In education we spend a lot of energy figuring out if student work is good or not. And although this isn’t necessarily wasted energy, asking if something is good or not might not be the most important question.
When Peter H. Reynolds got the initial idea for his book, The Dot, he had fallen asleep while drawing and his marker stuck to the page. He woke up to a huge dot created by his marker bleeding onto the page. By the vast majority of drawing standards, this dot wouldn’t be deemed good. If Peter had solely judged his drawing on whether it was good or not, it could have been easily dismissed. Thankfully for us, he found something interesting about it, and engaged with it, and found a larger meaning in his “bad” drawing.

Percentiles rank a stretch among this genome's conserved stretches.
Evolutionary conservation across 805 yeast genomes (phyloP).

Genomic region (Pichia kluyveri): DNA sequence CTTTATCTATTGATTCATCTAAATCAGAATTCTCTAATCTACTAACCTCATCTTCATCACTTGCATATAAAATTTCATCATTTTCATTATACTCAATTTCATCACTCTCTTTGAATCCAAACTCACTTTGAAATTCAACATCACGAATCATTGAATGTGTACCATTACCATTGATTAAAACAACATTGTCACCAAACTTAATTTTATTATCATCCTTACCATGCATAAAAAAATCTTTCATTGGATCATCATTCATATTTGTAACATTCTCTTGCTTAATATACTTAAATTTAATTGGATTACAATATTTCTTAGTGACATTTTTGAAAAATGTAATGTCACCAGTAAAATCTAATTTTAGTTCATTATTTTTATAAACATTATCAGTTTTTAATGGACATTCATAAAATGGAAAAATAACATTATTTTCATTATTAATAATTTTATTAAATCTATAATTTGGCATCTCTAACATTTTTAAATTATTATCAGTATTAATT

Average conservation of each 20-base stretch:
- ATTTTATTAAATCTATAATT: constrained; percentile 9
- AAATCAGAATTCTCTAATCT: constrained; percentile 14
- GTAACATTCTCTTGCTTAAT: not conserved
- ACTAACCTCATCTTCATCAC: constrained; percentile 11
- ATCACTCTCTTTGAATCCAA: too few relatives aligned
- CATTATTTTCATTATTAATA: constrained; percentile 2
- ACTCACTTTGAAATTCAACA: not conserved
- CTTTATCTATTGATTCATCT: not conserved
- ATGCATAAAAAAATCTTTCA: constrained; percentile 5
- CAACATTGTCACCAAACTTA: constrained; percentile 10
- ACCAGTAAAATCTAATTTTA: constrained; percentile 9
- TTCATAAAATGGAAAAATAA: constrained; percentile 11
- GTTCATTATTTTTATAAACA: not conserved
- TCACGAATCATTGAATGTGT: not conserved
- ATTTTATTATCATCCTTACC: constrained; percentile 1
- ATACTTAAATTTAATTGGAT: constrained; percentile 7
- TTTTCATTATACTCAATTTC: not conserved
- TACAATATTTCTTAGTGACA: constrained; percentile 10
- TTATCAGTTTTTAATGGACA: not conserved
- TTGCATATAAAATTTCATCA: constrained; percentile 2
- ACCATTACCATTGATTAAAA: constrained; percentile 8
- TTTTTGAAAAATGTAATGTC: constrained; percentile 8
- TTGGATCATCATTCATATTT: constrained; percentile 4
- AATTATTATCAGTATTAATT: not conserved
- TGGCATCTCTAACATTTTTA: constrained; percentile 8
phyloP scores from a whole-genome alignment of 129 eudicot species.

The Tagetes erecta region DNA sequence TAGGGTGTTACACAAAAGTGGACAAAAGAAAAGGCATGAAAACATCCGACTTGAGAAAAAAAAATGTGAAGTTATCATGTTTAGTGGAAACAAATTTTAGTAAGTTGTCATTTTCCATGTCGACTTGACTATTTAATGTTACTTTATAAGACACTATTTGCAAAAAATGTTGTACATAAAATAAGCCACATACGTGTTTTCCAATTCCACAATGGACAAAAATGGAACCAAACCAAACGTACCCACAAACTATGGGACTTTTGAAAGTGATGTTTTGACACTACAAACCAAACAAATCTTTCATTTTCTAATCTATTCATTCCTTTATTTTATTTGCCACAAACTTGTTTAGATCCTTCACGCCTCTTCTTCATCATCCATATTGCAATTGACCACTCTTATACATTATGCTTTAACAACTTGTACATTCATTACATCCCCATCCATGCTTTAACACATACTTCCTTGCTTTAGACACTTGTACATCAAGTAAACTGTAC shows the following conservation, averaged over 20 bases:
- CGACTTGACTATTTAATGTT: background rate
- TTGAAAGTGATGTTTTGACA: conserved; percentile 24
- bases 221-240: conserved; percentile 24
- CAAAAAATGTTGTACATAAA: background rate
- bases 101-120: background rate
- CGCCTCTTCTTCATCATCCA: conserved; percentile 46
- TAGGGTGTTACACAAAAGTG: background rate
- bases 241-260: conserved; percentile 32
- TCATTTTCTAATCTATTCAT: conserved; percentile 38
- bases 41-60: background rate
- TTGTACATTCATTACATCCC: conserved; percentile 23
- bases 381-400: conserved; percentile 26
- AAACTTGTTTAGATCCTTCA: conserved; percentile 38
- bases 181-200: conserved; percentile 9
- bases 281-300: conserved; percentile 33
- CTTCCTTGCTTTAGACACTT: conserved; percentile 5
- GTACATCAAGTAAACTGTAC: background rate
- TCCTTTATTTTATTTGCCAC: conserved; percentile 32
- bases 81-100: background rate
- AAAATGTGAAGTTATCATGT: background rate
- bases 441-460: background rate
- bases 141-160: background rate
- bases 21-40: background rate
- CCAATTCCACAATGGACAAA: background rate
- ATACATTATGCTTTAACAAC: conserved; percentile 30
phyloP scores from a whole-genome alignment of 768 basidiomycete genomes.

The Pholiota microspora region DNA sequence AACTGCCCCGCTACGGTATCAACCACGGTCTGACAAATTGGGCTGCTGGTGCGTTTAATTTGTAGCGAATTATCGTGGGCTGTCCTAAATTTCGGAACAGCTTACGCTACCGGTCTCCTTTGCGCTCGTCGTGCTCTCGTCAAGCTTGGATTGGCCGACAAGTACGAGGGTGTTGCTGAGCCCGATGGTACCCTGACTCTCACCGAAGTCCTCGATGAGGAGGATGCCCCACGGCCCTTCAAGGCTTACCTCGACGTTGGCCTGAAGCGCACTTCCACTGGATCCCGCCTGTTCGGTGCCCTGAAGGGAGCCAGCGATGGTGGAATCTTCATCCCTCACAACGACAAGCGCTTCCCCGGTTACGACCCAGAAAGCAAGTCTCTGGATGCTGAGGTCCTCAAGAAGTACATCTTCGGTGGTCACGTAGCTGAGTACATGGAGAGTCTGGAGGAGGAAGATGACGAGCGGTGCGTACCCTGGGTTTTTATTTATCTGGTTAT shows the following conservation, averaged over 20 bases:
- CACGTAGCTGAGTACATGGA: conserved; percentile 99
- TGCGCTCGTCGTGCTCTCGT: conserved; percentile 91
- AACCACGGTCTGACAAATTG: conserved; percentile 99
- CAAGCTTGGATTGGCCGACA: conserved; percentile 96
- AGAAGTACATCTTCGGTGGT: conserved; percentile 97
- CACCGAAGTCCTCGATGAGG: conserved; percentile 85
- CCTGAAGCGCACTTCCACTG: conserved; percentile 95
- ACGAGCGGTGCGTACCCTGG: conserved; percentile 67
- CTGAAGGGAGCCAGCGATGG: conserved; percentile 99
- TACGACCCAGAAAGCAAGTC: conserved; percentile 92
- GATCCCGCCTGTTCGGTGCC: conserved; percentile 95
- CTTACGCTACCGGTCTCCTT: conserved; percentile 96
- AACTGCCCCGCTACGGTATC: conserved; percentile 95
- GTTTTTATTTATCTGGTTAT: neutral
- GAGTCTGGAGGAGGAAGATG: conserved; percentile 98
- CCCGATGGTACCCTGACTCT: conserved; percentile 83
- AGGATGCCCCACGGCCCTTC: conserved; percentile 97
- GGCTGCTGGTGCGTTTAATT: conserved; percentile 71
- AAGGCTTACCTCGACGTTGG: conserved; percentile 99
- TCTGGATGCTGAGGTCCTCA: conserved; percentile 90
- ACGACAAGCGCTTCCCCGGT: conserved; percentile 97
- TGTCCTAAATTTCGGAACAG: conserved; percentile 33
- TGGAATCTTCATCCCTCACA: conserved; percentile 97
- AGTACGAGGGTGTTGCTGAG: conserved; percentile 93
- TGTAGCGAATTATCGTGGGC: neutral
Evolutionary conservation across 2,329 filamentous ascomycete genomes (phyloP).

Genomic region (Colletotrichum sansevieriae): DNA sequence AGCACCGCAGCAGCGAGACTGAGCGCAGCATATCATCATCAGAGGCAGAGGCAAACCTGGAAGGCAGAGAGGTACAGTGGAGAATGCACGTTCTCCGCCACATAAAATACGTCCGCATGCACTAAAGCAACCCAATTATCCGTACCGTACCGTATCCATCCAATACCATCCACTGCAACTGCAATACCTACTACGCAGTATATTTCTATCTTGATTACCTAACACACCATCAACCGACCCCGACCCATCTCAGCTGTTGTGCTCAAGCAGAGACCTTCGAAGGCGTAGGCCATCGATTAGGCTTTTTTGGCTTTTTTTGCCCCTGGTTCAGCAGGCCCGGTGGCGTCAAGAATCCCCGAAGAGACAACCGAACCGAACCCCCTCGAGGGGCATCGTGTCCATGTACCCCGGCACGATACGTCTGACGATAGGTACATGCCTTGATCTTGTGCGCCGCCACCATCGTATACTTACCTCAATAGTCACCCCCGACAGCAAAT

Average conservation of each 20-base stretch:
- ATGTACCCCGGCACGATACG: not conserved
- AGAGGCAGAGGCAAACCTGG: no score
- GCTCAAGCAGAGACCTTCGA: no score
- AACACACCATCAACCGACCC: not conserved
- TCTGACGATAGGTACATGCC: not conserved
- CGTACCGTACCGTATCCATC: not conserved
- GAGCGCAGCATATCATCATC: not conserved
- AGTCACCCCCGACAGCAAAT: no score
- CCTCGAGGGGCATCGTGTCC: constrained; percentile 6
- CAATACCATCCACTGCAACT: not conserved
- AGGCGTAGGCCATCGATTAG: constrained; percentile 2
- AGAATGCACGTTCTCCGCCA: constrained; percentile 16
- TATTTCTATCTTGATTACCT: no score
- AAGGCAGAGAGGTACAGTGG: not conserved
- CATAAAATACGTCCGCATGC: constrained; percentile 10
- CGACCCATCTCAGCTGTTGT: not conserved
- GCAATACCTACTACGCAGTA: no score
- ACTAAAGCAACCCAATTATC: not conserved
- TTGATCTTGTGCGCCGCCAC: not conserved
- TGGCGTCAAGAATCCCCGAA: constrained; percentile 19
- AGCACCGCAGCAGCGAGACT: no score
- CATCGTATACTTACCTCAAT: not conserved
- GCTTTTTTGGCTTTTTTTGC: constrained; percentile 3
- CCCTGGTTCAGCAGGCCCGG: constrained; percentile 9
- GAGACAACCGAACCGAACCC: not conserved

I think a lot of great work doesn’t come out of good work, I think it mostly has its roots in interesting work. Let’s help our students pay attention to the things they pay attention to, the things that they find interesting. This is where their unique voice lives. This is where the great work waits.